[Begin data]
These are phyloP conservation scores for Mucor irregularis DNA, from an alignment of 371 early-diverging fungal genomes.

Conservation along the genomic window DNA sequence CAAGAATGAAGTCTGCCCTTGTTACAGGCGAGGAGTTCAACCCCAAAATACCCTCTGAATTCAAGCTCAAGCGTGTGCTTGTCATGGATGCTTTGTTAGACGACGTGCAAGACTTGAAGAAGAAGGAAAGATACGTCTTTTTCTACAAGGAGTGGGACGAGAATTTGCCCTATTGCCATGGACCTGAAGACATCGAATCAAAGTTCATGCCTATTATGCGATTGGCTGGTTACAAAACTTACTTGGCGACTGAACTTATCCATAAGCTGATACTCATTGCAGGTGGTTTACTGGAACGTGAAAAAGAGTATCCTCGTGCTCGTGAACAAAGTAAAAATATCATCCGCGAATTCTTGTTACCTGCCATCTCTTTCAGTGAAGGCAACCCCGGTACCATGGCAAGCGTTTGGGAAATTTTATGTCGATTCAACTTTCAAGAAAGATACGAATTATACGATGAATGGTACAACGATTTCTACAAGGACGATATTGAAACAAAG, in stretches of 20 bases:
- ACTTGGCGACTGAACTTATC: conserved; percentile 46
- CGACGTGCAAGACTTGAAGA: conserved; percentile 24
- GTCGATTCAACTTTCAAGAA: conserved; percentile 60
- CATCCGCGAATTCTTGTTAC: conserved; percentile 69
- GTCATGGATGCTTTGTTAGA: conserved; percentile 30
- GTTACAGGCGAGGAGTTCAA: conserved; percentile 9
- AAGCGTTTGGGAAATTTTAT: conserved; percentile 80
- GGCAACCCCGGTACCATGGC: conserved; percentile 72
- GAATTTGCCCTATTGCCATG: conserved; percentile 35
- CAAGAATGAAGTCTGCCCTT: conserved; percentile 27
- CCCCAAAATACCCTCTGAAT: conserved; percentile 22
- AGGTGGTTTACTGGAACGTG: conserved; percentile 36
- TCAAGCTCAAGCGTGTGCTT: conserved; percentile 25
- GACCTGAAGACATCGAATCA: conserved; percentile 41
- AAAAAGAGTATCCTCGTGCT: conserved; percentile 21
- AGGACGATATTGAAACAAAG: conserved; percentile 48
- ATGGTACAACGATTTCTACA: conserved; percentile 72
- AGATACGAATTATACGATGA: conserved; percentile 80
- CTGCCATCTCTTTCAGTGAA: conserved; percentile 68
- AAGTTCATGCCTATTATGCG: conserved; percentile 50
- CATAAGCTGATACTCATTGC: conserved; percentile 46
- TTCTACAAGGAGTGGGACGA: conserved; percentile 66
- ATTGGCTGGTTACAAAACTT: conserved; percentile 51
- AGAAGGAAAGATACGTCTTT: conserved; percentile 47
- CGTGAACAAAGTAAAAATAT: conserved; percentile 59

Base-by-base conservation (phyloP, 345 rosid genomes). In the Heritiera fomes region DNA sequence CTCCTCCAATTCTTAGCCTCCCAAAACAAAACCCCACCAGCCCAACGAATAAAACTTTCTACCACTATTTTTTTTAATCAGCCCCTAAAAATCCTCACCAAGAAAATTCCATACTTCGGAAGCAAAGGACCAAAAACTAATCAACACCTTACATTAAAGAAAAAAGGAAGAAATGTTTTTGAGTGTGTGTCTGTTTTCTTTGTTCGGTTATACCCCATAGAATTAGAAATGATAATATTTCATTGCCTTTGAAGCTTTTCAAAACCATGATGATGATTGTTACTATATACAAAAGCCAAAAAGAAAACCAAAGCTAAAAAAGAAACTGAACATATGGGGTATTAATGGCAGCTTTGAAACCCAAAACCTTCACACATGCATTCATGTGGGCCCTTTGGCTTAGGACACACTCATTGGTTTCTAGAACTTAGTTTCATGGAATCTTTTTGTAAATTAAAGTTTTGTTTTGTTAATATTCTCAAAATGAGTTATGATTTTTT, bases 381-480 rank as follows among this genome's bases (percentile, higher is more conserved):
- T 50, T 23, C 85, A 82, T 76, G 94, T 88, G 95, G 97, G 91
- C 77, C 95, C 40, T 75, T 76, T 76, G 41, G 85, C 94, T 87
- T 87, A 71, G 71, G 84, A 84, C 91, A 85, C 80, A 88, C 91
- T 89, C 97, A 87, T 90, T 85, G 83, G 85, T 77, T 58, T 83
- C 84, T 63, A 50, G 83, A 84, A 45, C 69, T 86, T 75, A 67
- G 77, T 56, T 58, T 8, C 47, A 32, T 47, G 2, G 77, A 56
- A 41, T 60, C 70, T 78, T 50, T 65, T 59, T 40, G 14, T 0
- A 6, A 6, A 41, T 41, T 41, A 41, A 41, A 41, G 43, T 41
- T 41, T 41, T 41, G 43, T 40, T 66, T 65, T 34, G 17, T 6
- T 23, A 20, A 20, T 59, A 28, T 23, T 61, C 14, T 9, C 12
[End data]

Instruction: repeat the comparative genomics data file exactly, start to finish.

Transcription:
These are phyloP conservation scores for Mucor irregularis DNA, from an alignment of 371 early-diverging fungal genomes.

Conservation along the genomic window DNA sequence CAAGAATGAAGTCTGCCCTTGTTACAGGCGAGGAGTTCAACCCCAAAATACCCTCTGAATTCAAGCTCAAGCGTGTGCTTGTCATGGATGCTTTGTTAGACGACGTGCAAGACTTGAAGAAGAAGGAAAGATACGTCTTTTTCTACAAGGAGTGGGACGAGAATTTGCCCTATTGCCATGGACCTGAAGACATCGAATCAAAGTTCATGCCTATTATGCGATTGGCTGGTTACAAAACTTACTTGGCGACTGAACTTATCCATAAGCTGATACTCATTGCAGGTGGTTTACTGGAACGTGAAAAAGAGTATCCTCGTGCTCGTGAACAAAGTAAAAATATCATCCGCGAATTCTTGTTACCTGCCATCTCTTTCAGTGAAGGCAACCCCGGTACCATGGCAAGCGTTTGGGAAATTTTATGTCGATTCAACTTTCAAGAAAGATACGAATTATACGATGAATGGTACAACGATTTCTACAAGGACGATATTGAAACAAAG, in stretches of 20 bases:
- ACTTGGCGACTGAACTTATC: conserved; percentile 46
- CGACGTGCAAGACTTGAAGA: conserved; percentile 24
- GTCGATTCAACTTTCAAGAA: conserved; percentile 60
- CATCCGCGAATTCTTGTTAC: conserved; percentile 69
- GTCATGGATGCTTTGTTAGA: conserved; percentile 30
- GTTACAGGCGAGGAGTTCAA: conserved; percentile 9
- AAGCGTTTGGGAAATTTTAT: conserved; percentile 80
- GGCAACCCCGGTACCATGGC: conserved; percentile 72
- GAATTTGCCCTATTGCCATG: conserved; percentile 35
- CAAGAATGAAGTCTGCCCTT: conserved; percentile 27
- CCCCAAAATACCCTCTGAAT: conserved; percentile 22
- AGGTGGTTTACTGGAACGTG: conserved; percentile 36
- TCAAGCTCAAGCGTGTGCTT: conserved; percentile 25
- GACCTGAAGACATCGAATCA: conserved; percentile 41
- AAAAAGAGTATCCTCGTGCT: conserved; percentile 21
- AGGACGATATTGAAACAAAG: conserved; percentile 48
- ATGGTACAACGATTTCTACA: conserved; percentile 72
- AGATACGAATTATACGATGA: conserved; percentile 80
- CTGCCATCTCTTTCAGTGAA: conserved; percentile 68
- AAGTTCATGCCTATTATGCG: conserved; percentile 50
- CATAAGCTGATACTCATTGC: conserved; percentile 46
- TTCTACAAGGAGTGGGACGA: conserved; percentile 66
- ATTGGCTGGTTACAAAACTT: conserved; percentile 51
- AGAAGGAAAGATACGTCTTT: conserved; percentile 47
- CGTGAACAAAGTAAAAATAT: conserved; percentile 59

Base-by-base conservation (phyloP, 345 rosid genomes). In the Heritiera fomes region DNA sequence CTCCTCCAATTCTTAGCCTCCCAAAACAAAACCCCACCAGCCCAACGAATAAAACTTTCTACCACTATTTTTTTTAATCAGCCCCTAAAAATCCTCACCAAGAAAATTCCATACTTCGGAAGCAAAGGACCAAAAACTAATCAACACCTTACATTAAAGAAAAAAGGAAGAAATGTTTTTGAGTGTGTGTCTGTTTTCTTTGTTCGGTTATACCCCATAGAATTAGAAATGATAATATTTCATTGCCTTTGAAGCTTTTCAAAACCATGATGATGATTGTTACTATATACAAAAGCCAAAAAGAAAACCAAAGCTAAAAAAGAAACTGAACATATGGGGTATTAATGGCAGCTTTGAAACCCAAAACCTTCACACATGCATTCATGTGGGCCCTTTGGCTTAGGACACACTCATTGGTTTCTAGAACTTAGTTTCATGGAATCTTTTTGTAAATTAAAGTTTTGTTTTGTTAATATTCTCAAAATGAGTTATGATTTTTT, bases 381-480 rank as follows among this genome's bases (percentile, higher is more conserved):
- T 50, T 23, C 85, A 82, T 76, G 94, T 88, G 95, G 97, G 91
- C 77, C 95, C 40, T 75, T 76, T 76, G 41, G 85, C 94, T 87
- T 87, A 71, G 71, G 84, A 84, C 91, A 85, C 80, A 88, C 91
- T 89, C 97, A 87, T 90, T 85, G 83, G 85, T 77, T 58, T 83
- C 84, T 63, A 50, G 83, A 84, A 45, C 69, T 86, T 75, A 67
- G 77, T 56, T 58, T 8, C 47, A 32, T 47, G 2, G 77, A 56
- A 41, T 60, C 70, T 78, T 50, T 65, T 59, T 40, G 14, T 0
- A 6, A 6, A 41, T 41, T 41, A 41, A 41, A 41, G 43, T 41
- T 41, T 41, T 41, G 43, T 40, T 66, T 65, T 34, G 17, T 6
- T 23, A 20, A 20, T 59, A 28, T 23, T 61, C 14, T 9, C 12